To Top

What Hurricane Sandy can teach us about user experience design

Thanks to Hurricane Sandy I have had more than a little time on my hands this past week. During that time, I thought about my experience with the utility companies in and around New York City and how badly their customer interactions failed. And there is a huge lesson to be learned here because these companies didn’t understand their relationship with their customers and they couldn’t look past the obvious tasks to see what their customers really needed from them – hope.

When the utility companies designed their Web sites, wrote their call center scripts and created social media strategies the focus was on letting customers accomplish utilitarian tasks like paying bills and solving simple problems. But they provide services that are vital to day-to-day life so they need to understand that this puts them in a different mental and emotional space with their customers. Their services affect lives, lifestyles, personal safety and personal health. These are huge issues people take very personally so their user experience strategies have to be able to transform from the obvious utilitarian tasks to provide something more when there are serious problems.

Interactions with these companies after the storm were so bad because you could never get a straight answer, never get a sense of if progress was being made or get a sense that the companies had any real idea of what was going on in the power restoration process. Every person I talked with understood what the utility companies were up against after the storm. They knew the size of the problem, they were willing to work with them and to have patience as the problem were fixed. But the lack of information leads to frustration with everyone because all we wanted was some information because that information would give us hope. Hope that our lives would get back to something close to normal and we wouldn’t have to worry about how we were going to keeps our homes safe and warm every night to food and light. Without that hope, you started seeing signs like the one in the photo above which was placed on one of my neighbor’s front yards expressing his outrage with the situation.

I can tell that the utility companies didn’t design from the perspective of their customers so they couldn’t understand that their role in our lives is larger and more vital than other companies. They didn’t understand how important simple information becomes in a crisis and so they didn’t have the communication and information sharing in place that would have solved the problem. I have seen that having a strategy where your experiences are led by lack of insight and internal business structures leads to these types of tragic results.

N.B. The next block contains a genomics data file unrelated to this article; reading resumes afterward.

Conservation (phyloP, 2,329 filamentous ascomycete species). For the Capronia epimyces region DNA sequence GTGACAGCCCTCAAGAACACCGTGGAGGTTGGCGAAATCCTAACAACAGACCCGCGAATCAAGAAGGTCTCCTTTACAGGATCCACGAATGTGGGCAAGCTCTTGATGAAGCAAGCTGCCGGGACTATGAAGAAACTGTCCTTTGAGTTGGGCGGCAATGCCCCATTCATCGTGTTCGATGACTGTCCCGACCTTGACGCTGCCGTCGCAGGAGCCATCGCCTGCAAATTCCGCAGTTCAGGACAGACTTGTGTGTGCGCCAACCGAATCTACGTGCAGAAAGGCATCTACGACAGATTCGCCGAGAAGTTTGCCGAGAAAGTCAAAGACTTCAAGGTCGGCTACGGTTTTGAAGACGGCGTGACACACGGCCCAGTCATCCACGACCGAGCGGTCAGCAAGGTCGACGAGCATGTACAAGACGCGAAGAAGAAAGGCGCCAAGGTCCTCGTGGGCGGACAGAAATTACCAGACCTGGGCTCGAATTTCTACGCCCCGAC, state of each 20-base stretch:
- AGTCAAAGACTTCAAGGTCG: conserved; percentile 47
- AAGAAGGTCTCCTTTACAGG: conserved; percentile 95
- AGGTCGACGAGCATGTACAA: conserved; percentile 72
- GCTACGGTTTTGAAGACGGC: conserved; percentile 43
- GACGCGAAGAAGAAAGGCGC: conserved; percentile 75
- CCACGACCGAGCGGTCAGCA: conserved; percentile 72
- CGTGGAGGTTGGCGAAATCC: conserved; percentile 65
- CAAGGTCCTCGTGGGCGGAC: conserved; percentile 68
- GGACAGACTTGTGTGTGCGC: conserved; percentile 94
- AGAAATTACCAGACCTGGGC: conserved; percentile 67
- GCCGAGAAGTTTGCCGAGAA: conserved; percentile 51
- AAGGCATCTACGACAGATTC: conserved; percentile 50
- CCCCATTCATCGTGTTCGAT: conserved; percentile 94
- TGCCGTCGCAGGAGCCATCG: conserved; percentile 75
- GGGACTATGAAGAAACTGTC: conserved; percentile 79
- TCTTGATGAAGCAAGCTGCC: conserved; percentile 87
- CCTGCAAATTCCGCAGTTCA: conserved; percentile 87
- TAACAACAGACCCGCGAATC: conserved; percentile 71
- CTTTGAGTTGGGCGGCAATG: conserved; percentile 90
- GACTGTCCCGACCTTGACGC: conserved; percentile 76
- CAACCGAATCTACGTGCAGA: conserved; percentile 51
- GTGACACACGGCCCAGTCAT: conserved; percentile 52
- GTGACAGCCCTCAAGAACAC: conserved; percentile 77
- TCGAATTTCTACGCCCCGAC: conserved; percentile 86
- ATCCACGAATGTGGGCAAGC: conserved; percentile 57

It was also frustrating to me that their social media strategy was so laughably bad.  They completely missed that social media is a channel that could have easily communicated a lot of information to give people some hope.  The best example I have of this failure was that I posted the image shown above to my Instagram account with the caption “In my neighborhood many still don’t have power and @ConEdison communication is nothing short of pathetic”. Click on the link and you can see that Con Edison liked this photo. It this happened with one of my brands I would have had a nervous breakdown that our social media strategy was that dumb and blind.

No matter what business you are in, you have to really understand your customers, understand their needs and be able to look past the obvious tasks to deliver on all of their needs. This means you have to do research, talk to your customers and walk a mile in their shoes so their experience becomes real and not just a theory. I wouldn’t think this type of thinking wouldn’t be optional anymore but the more brands I work with the more I clearly see that isn’t the case.

You must be logged in to post a comment Login

Leave a Reply

This site uses Akismet to reduce spam. Learn how your comment data is processed.

More in Branding